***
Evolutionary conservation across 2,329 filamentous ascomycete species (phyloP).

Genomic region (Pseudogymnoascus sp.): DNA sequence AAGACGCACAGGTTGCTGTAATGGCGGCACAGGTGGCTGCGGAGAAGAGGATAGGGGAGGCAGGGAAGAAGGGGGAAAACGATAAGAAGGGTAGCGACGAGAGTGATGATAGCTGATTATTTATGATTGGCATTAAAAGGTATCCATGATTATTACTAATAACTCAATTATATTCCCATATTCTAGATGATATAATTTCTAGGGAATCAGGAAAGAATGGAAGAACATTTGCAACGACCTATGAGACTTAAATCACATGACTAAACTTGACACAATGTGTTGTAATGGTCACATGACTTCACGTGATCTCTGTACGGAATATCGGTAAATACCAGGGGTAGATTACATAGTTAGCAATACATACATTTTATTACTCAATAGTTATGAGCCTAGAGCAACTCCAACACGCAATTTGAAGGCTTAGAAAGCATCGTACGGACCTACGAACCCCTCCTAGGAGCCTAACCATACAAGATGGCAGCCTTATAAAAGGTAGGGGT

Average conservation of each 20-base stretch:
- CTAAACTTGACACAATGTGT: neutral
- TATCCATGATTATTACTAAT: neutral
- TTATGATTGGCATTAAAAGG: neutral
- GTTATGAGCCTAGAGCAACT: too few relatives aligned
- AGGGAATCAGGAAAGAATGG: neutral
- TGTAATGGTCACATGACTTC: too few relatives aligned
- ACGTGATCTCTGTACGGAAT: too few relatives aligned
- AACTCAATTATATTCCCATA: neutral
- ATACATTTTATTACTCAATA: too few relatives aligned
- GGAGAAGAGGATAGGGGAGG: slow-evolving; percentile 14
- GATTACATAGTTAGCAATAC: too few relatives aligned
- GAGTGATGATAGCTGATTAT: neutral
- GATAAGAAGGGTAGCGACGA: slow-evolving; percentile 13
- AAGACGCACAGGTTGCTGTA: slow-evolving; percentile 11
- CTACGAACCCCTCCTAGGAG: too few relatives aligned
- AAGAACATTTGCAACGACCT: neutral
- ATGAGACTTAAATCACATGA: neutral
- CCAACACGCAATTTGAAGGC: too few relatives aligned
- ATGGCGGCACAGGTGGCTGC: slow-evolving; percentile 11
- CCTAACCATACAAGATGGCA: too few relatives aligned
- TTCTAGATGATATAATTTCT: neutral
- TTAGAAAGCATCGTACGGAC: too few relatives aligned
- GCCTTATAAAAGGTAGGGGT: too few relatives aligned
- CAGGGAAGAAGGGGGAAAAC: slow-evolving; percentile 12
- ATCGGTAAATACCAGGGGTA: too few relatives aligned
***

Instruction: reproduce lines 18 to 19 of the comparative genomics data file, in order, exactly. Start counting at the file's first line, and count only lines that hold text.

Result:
- CTACGAACCCCTCCTAGGAG: too few relatives aligned
- AAGAACATTTGCAACGACCT: neutral